doi:10.1038/nindia.2014.29 Published online 11 March 2014
If you line up males and females of the Common Mormon butterfly, you would think they are from different species. The females are confusing — some resemble males and some mimic poisonous butterflies to fool predators. New research has found that a single gene codes for all of this wondrous complexity1 .
The females of the Common Mormon (Papilio polytes) appear in four forms — one that looks like the male of the species, and three 'disguises' which mimic the toxic Rose butterflies (Pachliopta sp.) — from the colour and wing pattern to the tail like projections on the hind wing. For a long time, scientists have thought that female mimicry is coded for by a 'supergene' — a set of genes that control different aspects of mimicry, inherited together in a single block between generations.
Krushnamegh Kunte from the National Centre for Biological Sciences in Bangalore worked with a team from the Universities of Chicago, Boston and Cornell, to find out more about the genetic basis of mimicry in the Common Mormon. The results point not to a supergene, but to a single gene — doublesex.
Mimicry is not the only thing doublesex controls. It is also involved in sexual differentiation, and codes for male and female genitalia. Evolution of mimicry has given it an additional function. "The doublesex gene is highly conserved and well-characterized in insects. Its function in sexual differentiation is understood a fair bit, but previously it had not been implicated in wing patterning," Kunte says.
The researchers generated butterfly populations of different female forms of P. polytes and conducted breeding experiments using the purebred populations. Using analytic tools, they could map the region responsible for mimicry to a fragment of 300 kilobases, which included about five genes. One of these genes was doublesex.
Moving on from this 'intriguing' finding, the researchers compared the genomes of 15 mimetic and 15 non-mimetic females, using the technique of association mapping. The comparison showed that the doublesex gene was highly associated with the mimicry phenotype, while the surrounding regions were only weakly associated.
The doublesex region was also special because of the way it was evolving. Generally, genome regions harbouring a lot of mutations get selected in the course of evolution. Doublesex was no different. There were mutations unique to the mimetic female form. At the same time, some regions of doublesex were the same in the mimetic and non-mimetic forms. These were probably responsible for sexual dimorphism.
"The co-option of this well-known sexual differentiation gene in controlling polymorphic mimicry is indeed an unexpected and exciting discovery," Kunte told Nature India.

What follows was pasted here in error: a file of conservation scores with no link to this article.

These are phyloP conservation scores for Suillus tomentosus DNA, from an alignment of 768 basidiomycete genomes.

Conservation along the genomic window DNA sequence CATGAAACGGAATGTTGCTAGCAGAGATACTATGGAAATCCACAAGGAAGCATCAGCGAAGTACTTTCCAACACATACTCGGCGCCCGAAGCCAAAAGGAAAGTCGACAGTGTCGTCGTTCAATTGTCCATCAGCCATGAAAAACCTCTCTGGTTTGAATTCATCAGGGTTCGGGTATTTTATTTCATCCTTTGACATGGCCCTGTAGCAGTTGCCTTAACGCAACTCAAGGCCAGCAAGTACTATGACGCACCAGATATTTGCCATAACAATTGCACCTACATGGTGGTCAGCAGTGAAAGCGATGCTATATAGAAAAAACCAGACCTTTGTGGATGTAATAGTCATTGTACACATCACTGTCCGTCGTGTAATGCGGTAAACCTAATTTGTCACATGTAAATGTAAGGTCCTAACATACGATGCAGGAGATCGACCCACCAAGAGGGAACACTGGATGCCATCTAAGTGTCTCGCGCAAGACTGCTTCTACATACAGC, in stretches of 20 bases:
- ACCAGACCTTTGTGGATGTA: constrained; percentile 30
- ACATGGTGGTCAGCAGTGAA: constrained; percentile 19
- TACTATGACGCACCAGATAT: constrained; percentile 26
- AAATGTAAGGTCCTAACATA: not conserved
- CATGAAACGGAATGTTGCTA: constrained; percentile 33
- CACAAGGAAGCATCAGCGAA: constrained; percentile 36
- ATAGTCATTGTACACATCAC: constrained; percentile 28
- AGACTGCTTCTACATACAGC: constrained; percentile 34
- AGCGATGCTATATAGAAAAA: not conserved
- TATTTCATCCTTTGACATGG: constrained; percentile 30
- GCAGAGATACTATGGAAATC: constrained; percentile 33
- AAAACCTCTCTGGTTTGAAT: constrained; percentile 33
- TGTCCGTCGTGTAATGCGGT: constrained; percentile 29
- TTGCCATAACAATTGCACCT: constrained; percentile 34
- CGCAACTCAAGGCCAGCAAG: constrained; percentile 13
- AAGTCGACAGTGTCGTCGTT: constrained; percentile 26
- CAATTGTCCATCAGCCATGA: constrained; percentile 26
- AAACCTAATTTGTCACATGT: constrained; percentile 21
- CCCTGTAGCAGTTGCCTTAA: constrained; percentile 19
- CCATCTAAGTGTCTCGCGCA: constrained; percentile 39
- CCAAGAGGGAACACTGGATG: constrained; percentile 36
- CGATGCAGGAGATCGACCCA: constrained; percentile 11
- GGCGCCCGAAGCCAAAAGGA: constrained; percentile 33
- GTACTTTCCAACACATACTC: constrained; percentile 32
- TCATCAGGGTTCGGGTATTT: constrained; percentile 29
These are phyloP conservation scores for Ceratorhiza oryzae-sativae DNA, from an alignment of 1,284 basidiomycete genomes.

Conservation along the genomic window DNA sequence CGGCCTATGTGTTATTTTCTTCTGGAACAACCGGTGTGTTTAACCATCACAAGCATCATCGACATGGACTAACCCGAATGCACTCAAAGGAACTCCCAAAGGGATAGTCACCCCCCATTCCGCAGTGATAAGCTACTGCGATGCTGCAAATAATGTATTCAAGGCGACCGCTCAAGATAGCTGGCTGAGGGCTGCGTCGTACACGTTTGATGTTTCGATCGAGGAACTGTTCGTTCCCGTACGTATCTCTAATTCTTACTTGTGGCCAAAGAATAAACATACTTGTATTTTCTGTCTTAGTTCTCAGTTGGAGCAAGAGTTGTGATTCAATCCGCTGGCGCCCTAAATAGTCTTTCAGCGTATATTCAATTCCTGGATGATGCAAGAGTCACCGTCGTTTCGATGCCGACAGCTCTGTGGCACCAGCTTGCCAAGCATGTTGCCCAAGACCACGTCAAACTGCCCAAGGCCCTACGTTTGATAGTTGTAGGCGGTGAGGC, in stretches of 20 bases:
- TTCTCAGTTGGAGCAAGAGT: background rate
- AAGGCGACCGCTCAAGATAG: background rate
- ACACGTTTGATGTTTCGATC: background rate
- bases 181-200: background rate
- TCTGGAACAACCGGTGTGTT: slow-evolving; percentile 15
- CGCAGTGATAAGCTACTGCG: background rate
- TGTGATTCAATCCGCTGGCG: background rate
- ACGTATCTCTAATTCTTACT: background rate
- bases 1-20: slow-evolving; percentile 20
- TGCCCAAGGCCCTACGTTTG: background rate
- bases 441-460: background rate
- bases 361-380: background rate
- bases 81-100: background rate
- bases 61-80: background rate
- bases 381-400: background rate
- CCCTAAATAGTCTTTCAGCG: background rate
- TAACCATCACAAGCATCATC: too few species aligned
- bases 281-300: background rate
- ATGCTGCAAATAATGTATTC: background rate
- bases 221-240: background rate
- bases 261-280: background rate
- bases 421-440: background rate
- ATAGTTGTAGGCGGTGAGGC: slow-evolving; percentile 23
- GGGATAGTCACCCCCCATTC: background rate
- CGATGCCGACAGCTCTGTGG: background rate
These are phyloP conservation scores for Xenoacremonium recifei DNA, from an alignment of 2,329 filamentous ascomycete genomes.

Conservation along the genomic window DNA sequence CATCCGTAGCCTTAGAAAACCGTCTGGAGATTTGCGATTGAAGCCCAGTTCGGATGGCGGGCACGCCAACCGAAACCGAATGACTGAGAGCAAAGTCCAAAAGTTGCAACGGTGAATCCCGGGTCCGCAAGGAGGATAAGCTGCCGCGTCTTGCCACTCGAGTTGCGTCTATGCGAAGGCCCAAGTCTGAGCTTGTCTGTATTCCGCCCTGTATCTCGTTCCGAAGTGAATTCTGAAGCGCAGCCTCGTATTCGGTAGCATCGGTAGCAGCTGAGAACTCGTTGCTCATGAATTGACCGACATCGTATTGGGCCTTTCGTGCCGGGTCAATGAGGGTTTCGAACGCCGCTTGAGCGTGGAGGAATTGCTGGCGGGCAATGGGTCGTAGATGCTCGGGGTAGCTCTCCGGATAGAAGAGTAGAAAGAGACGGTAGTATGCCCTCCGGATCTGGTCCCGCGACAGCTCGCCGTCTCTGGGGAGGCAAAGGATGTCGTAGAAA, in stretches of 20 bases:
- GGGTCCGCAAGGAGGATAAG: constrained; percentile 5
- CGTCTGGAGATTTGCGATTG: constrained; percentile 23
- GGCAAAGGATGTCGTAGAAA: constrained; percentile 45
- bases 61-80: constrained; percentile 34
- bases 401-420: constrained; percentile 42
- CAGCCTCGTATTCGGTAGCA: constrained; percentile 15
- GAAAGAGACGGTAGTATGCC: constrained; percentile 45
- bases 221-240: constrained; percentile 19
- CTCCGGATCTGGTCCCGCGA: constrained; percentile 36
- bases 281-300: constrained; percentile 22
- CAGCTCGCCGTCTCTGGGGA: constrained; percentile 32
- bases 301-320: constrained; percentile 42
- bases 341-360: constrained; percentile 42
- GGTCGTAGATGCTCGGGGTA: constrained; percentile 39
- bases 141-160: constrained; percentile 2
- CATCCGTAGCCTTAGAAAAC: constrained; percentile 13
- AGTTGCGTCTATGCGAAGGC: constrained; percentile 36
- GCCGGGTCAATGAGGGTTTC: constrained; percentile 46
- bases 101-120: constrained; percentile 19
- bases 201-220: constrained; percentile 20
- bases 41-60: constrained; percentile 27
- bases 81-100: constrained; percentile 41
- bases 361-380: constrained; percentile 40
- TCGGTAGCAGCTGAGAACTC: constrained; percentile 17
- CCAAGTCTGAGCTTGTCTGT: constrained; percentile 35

Chris Jiggins, Reader of Evolution at Cambridge University, says it isn't surprising that the gene with such a conserved function could also be co-opted to pattern specification. "Historically, scientists like Fisher have speculated that mimicry supergenes are similar to sex determination, but I think none of them would have expected that the same gene would be involved in both."
The same genetic code can result in different mRNAs, which are molecular messengers that take instructions from the genome to different parts of the cell. P. polytes females can make three distinct mRNAs from doublesex. Two of these forms are found in higher amounts in mimetic females.
P. polytesis not the only butterfly with multitasking genes. Jiggins gives the example of its sister species, the African swallowtail Papilio dardanus, where the genes engrailed and invected are involved in mimicry. "In this case as well, a single gene with a conserved function has been co-opted for mimicry," Jiggins said.
Heliconius numata also has a supergene that allows it to morph into seven different forms, mimicking different species from the genus Melinaea. But P. polytes is special because "it's a single gene, not a supergene, and it has been co-opted from another function", Kunte says.
So why the multitasking? "Probably because mimicry evolved at a later stage," Kunte says. "It evolved under very specific circumstances of a particular kind of ecological pressure, where species evolved polymorphism to evade predators."
More research could answer further questions such as the genetic basis of mimicry in other species and the mechanisms leading to such diverse forms. The researchers feel that advances in technology such as sequencing large amounts of DNA and specific analytic tools could lead to more exciting research.